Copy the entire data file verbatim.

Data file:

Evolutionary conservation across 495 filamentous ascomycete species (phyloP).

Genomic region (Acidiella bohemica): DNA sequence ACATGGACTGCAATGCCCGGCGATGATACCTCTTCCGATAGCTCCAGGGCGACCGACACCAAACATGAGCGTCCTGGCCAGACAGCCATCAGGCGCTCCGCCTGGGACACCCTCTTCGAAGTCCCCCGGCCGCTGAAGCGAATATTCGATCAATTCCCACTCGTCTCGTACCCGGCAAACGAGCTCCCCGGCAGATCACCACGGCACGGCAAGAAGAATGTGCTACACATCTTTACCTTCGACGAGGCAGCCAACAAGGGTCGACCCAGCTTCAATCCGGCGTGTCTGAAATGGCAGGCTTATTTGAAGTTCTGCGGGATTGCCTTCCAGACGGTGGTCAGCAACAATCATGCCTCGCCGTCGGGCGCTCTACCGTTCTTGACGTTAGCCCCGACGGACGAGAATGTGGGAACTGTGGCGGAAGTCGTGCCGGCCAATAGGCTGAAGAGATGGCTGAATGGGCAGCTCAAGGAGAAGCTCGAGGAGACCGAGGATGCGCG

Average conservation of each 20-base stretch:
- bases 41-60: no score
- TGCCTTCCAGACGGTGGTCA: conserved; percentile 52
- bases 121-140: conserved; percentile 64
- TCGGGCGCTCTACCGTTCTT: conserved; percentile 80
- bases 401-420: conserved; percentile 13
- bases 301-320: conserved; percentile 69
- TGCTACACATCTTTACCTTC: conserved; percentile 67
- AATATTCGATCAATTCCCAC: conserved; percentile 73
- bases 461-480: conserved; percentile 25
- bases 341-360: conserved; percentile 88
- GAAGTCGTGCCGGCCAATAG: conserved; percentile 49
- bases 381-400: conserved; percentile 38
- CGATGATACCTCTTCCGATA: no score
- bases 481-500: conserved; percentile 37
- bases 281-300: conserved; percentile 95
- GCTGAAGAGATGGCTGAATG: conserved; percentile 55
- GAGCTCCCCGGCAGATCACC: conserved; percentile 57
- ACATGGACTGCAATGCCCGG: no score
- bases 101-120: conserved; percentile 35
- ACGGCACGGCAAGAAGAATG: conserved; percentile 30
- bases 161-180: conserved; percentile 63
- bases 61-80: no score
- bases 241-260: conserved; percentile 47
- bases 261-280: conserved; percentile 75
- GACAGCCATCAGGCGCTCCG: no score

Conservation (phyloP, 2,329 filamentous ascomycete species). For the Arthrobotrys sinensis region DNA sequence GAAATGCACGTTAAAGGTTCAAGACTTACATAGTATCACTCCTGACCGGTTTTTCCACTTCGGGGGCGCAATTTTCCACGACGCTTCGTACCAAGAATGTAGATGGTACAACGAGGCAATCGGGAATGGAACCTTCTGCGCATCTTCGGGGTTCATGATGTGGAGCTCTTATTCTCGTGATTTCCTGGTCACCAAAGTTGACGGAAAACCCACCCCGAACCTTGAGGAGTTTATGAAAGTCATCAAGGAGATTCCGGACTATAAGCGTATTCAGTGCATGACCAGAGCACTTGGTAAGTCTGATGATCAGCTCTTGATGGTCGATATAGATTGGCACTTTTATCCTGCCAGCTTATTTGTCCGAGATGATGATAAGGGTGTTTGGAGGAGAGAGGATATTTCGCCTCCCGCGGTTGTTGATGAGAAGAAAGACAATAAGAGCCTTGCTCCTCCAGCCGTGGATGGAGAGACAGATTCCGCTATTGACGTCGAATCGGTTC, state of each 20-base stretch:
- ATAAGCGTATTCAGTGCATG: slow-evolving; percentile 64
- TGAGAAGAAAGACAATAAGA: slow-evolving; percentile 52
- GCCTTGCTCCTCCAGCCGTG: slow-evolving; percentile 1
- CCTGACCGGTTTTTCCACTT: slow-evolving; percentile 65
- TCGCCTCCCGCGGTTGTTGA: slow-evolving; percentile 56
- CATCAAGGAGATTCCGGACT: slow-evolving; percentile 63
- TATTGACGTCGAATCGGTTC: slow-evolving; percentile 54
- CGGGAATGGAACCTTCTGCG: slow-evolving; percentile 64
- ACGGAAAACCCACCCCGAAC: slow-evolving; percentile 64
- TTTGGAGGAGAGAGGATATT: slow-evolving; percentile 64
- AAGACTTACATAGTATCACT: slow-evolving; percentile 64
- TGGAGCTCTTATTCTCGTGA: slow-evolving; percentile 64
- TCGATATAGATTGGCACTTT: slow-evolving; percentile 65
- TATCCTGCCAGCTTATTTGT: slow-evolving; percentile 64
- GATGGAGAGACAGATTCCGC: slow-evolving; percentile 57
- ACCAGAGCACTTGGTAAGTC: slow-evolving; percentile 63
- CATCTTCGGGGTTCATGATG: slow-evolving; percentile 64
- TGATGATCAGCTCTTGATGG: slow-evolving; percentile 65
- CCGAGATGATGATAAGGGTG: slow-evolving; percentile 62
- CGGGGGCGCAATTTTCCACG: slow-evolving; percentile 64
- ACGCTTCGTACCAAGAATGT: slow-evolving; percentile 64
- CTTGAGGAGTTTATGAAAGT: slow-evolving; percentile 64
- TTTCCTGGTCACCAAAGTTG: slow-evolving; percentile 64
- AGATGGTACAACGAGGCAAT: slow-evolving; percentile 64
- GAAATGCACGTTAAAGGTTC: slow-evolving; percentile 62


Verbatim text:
Evolutionary conservation across 495 filamentous ascomycete species (phyloP).

Genomic region (Acidiella bohemica): DNA sequence ACATGGACTGCAATGCCCGGCGATGATACCTCTTCCGATAGCTCCAGGGCGACCGACACCAAACATGAGCGTCCTGGCCAGACAGCCATCAGGCGCTCCGCCTGGGACACCCTCTTCGAAGTCCCCCGGCCGCTGAAGCGAATATTCGATCAATTCCCACTCGTCTCGTACCCGGCAAACGAGCTCCCCGGCAGATCACCACGGCACGGCAAGAAGAATGTGCTACACATCTTTACCTTCGACGAGGCAGCCAACAAGGGTCGACCCAGCTTCAATCCGGCGTGTCTGAAATGGCAGGCTTATTTGAAGTTCTGCGGGATTGCCTTCCAGACGGTGGTCAGCAACAATCATGCCTCGCCGTCGGGCGCTCTACCGTTCTTGACGTTAGCCCCGACGGACGAGAATGTGGGAACTGTGGCGGAAGTCGTGCCGGCCAATAGGCTGAAGAGATGGCTGAATGGGCAGCTCAAGGAGAAGCTCGAGGAGACCGAGGATGCGCG

Average conservation of each 20-base stretch:
- bases 41-60: no score
- TGCCTTCCAGACGGTGGTCA: conserved; percentile 52
- bases 121-140: conserved; percentile 64
- TCGGGCGCTCTACCGTTCTT: conserved; percentile 80
- bases 401-420: conserved; percentile 13
- bases 301-320: conserved; percentile 69
- TGCTACACATCTTTACCTTC: conserved; percentile 67
- AATATTCGATCAATTCCCAC: conserved; percentile 73
- bases 461-480: conserved; percentile 25
- bases 341-360: conserved; percentile 88
- GAAGTCGTGCCGGCCAATAG: conserved; percentile 49
- bases 381-400: conserved; percentile 38
- CGATGATACCTCTTCCGATA: no score
- bases 481-500: conserved; percentile 37
- bases 281-300: conserved; percentile 95
- GCTGAAGAGATGGCTGAATG: conserved; percentile 55
- GAGCTCCCCGGCAGATCACC: conserved; percentile 57
- ACATGGACTGCAATGCCCGG: no score
- bases 101-120: conserved; percentile 35
- ACGGCACGGCAAGAAGAATG: conserved; percentile 30
- bases 161-180: conserved; percentile 63
- bases 61-80: no score
- bases 241-260: conserved; percentile 47
- bases 261-280: conserved; percentile 75
- GACAGCCATCAGGCGCTCCG: no score

Conservation (phyloP, 2,329 filamentous ascomycete species). For the Arthrobotrys sinensis region DNA sequence GAAATGCACGTTAAAGGTTCAAGACTTACATAGTATCACTCCTGACCGGTTTTTCCACTTCGGGGGCGCAATTTTCCACGACGCTTCGTACCAAGAATGTAGATGGTACAACGAGGCAATCGGGAATGGAACCTTCTGCGCATCTTCGGGGTTCATGATGTGGAGCTCTTATTCTCGTGATTTCCTGGTCACCAAAGTTGACGGAAAACCCACCCCGAACCTTGAGGAGTTTATGAAAGTCATCAAGGAGATTCCGGACTATAAGCGTATTCAGTGCATGACCAGAGCACTTGGTAAGTCTGATGATCAGCTCTTGATGGTCGATATAGATTGGCACTTTTATCCTGCCAGCTTATTTGTCCGAGATGATGATAAGGGTGTTTGGAGGAGAGAGGATATTTCGCCTCCCGCGGTTGTTGATGAGAAGAAAGACAATAAGAGCCTTGCTCCTCCAGCCGTGGATGGAGAGACAGATTCCGCTATTGACGTCGAATCGGTTC, state of each 20-base stretch:
- ATAAGCGTATTCAGTGCATG: slow-evolving; percentile 64
- TGAGAAGAAAGACAATAAGA: slow-evolving; percentile 52
- GCCTTGCTCCTCCAGCCGTG: slow-evolving; percentile 1
- CCTGACCGGTTTTTCCACTT: slow-evolving; percentile 65
- TCGCCTCCCGCGGTTGTTGA: slow-evolving; percentile 56
- CATCAAGGAGATTCCGGACT: slow-evolving; percentile 63
- TATTGACGTCGAATCGGTTC: slow-evolving; percentile 54
- CGGGAATGGAACCTTCTGCG: slow-evolving; percentile 64
- ACGGAAAACCCACCCCGAAC: slow-evolving; percentile 64
- TTTGGAGGAGAGAGGATATT: slow-evolving; percentile 64
- AAGACTTACATAGTATCACT: slow-evolving; percentile 64
- TGGAGCTCTTATTCTCGTGA: slow-evolving; percentile 64
- TCGATATAGATTGGCACTTT: slow-evolving; percentile 65
- TATCCTGCCAGCTTATTTGT: slow-evolving; percentile 64
- GATGGAGAGACAGATTCCGC: slow-evolving; percentile 57
- ACCAGAGCACTTGGTAAGTC: slow-evolving; percentile 63
- CATCTTCGGGGTTCATGATG: slow-evolving; percentile 64
- TGATGATCAGCTCTTGATGG: slow-evolving; percentile 65
- CCGAGATGATGATAAGGGTG: slow-evolving; percentile 62
- CGGGGGCGCAATTTTCCACG: slow-evolving; percentile 64
- ACGCTTCGTACCAAGAATGT: slow-evolving; percentile 64
- CTTGAGGAGTTTATGAAAGT: slow-evolving; percentile 64
- TTTCCTGGTCACCAAAGTTG: slow-evolving; percentile 64
- AGATGGTACAACGAGGCAAT: slow-evolving; percentile 64
- GAAATGCACGTTAAAGGTTC: slow-evolving; percentile 62